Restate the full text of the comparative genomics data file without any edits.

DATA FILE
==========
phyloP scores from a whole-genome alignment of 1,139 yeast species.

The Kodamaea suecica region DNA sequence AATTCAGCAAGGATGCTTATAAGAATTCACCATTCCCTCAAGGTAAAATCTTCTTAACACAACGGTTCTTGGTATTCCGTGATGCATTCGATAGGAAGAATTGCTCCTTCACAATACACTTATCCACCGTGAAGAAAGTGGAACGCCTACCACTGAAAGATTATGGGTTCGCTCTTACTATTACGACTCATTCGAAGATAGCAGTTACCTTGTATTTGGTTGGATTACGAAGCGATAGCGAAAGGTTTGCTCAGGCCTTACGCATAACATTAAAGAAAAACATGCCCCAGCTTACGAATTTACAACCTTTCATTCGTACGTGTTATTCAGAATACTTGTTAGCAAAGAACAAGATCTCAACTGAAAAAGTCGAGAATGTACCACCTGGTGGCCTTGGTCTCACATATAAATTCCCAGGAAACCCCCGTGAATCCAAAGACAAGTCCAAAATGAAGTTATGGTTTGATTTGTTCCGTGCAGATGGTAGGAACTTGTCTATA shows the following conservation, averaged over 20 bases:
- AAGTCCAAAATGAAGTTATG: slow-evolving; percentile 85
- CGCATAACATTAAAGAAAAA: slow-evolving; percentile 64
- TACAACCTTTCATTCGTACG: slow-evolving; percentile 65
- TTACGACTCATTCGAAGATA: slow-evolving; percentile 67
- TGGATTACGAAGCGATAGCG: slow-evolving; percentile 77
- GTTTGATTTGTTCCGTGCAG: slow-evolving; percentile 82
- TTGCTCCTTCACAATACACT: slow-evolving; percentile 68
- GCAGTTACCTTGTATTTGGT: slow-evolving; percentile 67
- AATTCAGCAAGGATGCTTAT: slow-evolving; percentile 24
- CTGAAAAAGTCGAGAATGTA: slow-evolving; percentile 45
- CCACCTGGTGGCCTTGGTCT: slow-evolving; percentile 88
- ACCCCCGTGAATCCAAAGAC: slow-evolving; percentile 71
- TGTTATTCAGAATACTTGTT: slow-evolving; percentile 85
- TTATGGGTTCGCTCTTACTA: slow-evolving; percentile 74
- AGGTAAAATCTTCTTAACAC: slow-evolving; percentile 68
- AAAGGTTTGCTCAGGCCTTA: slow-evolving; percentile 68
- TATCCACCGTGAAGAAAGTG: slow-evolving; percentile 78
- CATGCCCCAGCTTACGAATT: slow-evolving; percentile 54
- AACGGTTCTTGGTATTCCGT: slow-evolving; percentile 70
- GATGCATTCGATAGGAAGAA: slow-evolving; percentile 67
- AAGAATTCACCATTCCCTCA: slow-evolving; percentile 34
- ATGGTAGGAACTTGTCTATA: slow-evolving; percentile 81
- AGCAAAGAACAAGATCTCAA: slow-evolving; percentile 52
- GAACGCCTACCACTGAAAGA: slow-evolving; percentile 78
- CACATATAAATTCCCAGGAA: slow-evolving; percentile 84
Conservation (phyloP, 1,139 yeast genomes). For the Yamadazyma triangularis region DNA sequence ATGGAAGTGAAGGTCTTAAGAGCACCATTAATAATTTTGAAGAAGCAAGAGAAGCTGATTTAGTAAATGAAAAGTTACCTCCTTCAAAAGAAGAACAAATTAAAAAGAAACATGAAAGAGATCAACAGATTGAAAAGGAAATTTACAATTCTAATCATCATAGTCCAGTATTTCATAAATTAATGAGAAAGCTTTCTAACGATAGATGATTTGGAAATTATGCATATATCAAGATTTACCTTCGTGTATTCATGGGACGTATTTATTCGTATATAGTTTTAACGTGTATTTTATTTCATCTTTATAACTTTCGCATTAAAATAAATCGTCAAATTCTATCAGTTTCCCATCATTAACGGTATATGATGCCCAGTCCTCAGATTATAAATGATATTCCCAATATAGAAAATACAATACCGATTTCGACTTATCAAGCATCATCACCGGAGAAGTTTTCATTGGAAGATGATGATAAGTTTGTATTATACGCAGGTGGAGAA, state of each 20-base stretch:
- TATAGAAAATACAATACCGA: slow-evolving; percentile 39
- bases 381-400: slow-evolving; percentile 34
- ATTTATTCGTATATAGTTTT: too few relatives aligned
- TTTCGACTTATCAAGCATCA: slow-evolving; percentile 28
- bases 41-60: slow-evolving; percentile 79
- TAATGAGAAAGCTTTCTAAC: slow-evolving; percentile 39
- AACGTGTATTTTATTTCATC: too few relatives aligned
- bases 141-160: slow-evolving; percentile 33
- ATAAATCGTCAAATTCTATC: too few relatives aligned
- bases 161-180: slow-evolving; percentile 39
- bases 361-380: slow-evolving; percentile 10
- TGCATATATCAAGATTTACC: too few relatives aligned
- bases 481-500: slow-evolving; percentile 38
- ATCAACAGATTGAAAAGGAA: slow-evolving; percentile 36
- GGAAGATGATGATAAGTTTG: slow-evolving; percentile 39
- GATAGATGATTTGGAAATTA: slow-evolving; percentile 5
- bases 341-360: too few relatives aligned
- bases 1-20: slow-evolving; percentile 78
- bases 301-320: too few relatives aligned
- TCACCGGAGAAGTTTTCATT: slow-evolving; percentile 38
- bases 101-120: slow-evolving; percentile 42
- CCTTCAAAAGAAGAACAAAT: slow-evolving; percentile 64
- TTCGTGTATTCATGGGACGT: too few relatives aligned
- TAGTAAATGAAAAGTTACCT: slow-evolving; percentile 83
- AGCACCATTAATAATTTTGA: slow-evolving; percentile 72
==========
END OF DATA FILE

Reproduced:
phyloP scores from a whole-genome alignment of 1,139 yeast species.

The Kodamaea suecica region DNA sequence AATTCAGCAAGGATGCTTATAAGAATTCACCATTCCCTCAAGGTAAAATCTTCTTAACACAACGGTTCTTGGTATTCCGTGATGCATTCGATAGGAAGAATTGCTCCTTCACAATACACTTATCCACCGTGAAGAAAGTGGAACGCCTACCACTGAAAGATTATGGGTTCGCTCTTACTATTACGACTCATTCGAAGATAGCAGTTACCTTGTATTTGGTTGGATTACGAAGCGATAGCGAAAGGTTTGCTCAGGCCTTACGCATAACATTAAAGAAAAACATGCCCCAGCTTACGAATTTACAACCTTTCATTCGTACGTGTTATTCAGAATACTTGTTAGCAAAGAACAAGATCTCAACTGAAAAAGTCGAGAATGTACCACCTGGTGGCCTTGGTCTCACATATAAATTCCCAGGAAACCCCCGTGAATCCAAAGACAAGTCCAAAATGAAGTTATGGTTTGATTTGTTCCGTGCAGATGGTAGGAACTTGTCTATA shows the following conservation, averaged over 20 bases:
- AAGTCCAAAATGAAGTTATG: slow-evolving; percentile 85
- CGCATAACATTAAAGAAAAA: slow-evolving; percentile 64
- TACAACCTTTCATTCGTACG: slow-evolving; percentile 65
- TTACGACTCATTCGAAGATA: slow-evolving; percentile 67
- TGGATTACGAAGCGATAGCG: slow-evolving; percentile 77
- GTTTGATTTGTTCCGTGCAG: slow-evolving; percentile 82
- TTGCTCCTTCACAATACACT: slow-evolving; percentile 68
- GCAGTTACCTTGTATTTGGT: slow-evolving; percentile 67
- AATTCAGCAAGGATGCTTAT: slow-evolving; percentile 24
- CTGAAAAAGTCGAGAATGTA: slow-evolving; percentile 45
- CCACCTGGTGGCCTTGGTCT: slow-evolving; percentile 88
- ACCCCCGTGAATCCAAAGAC: slow-evolving; percentile 71
- TGTTATTCAGAATACTTGTT: slow-evolving; percentile 85
- TTATGGGTTCGCTCTTACTA: slow-evolving; percentile 74
- AGGTAAAATCTTCTTAACAC: slow-evolving; percentile 68
- AAAGGTTTGCTCAGGCCTTA: slow-evolving; percentile 68
- TATCCACCGTGAAGAAAGTG: slow-evolving; percentile 78
- CATGCCCCAGCTTACGAATT: slow-evolving; percentile 54
- AACGGTTCTTGGTATTCCGT: slow-evolving; percentile 70
- GATGCATTCGATAGGAAGAA: slow-evolving; percentile 67
- AAGAATTCACCATTCCCTCA: slow-evolving; percentile 34
- ATGGTAGGAACTTGTCTATA: slow-evolving; percentile 81
- AGCAAAGAACAAGATCTCAA: slow-evolving; percentile 52
- GAACGCCTACCACTGAAAGA: slow-evolving; percentile 78
- CACATATAAATTCCCAGGAA: slow-evolving; percentile 84
Conservation (phyloP, 1,139 yeast genomes). For the Yamadazyma triangularis region DNA sequence ATGGAAGTGAAGGTCTTAAGAGCACCATTAATAATTTTGAAGAAGCAAGAGAAGCTGATTTAGTAAATGAAAAGTTACCTCCTTCAAAAGAAGAACAAATTAAAAAGAAACATGAAAGAGATCAACAGATTGAAAAGGAAATTTACAATTCTAATCATCATAGTCCAGTATTTCATAAATTAATGAGAAAGCTTTCTAACGATAGATGATTTGGAAATTATGCATATATCAAGATTTACCTTCGTGTATTCATGGGACGTATTTATTCGTATATAGTTTTAACGTGTATTTTATTTCATCTTTATAACTTTCGCATTAAAATAAATCGTCAAATTCTATCAGTTTCCCATCATTAACGGTATATGATGCCCAGTCCTCAGATTATAAATGATATTCCCAATATAGAAAATACAATACCGATTTCGACTTATCAAGCATCATCACCGGAGAAGTTTTCATTGGAAGATGATGATAAGTTTGTATTATACGCAGGTGGAGAA, state of each 20-base stretch:
- TATAGAAAATACAATACCGA: slow-evolving; percentile 39
- bases 381-400: slow-evolving; percentile 34
- ATTTATTCGTATATAGTTTT: too few relatives aligned
- TTTCGACTTATCAAGCATCA: slow-evolving; percentile 28
- bases 41-60: slow-evolving; percentile 79
- TAATGAGAAAGCTTTCTAAC: slow-evolving; percentile 39
- AACGTGTATTTTATTTCATC: too few relatives aligned
- bases 141-160: slow-evolving; percentile 33
- ATAAATCGTCAAATTCTATC: too few relatives aligned
- bases 161-180: slow-evolving; percentile 39
- bases 361-380: slow-evolving; percentile 10
- TGCATATATCAAGATTTACC: too few relatives aligned
- bases 481-500: slow-evolving; percentile 38
- ATCAACAGATTGAAAAGGAA: slow-evolving; percentile 36
- GGAAGATGATGATAAGTTTG: slow-evolving; percentile 39
- GATAGATGATTTGGAAATTA: slow-evolving; percentile 5
- bases 341-360: too few relatives aligned
- bases 1-20: slow-evolving; percentile 78
- bases 301-320: too few relatives aligned
- TCACCGGAGAAGTTTTCATT: slow-evolving; percentile 38
- bases 101-120: slow-evolving; percentile 42
- CCTTCAAAAGAAGAACAAAT: slow-evolving; percentile 64
- TTCGTGTATTCATGGGACGT: too few relatives aligned
- TAGTAAATGAAAAGTTACCT: slow-evolving; percentile 83
- AGCACCATTAATAATTTTGA: slow-evolving; percentile 72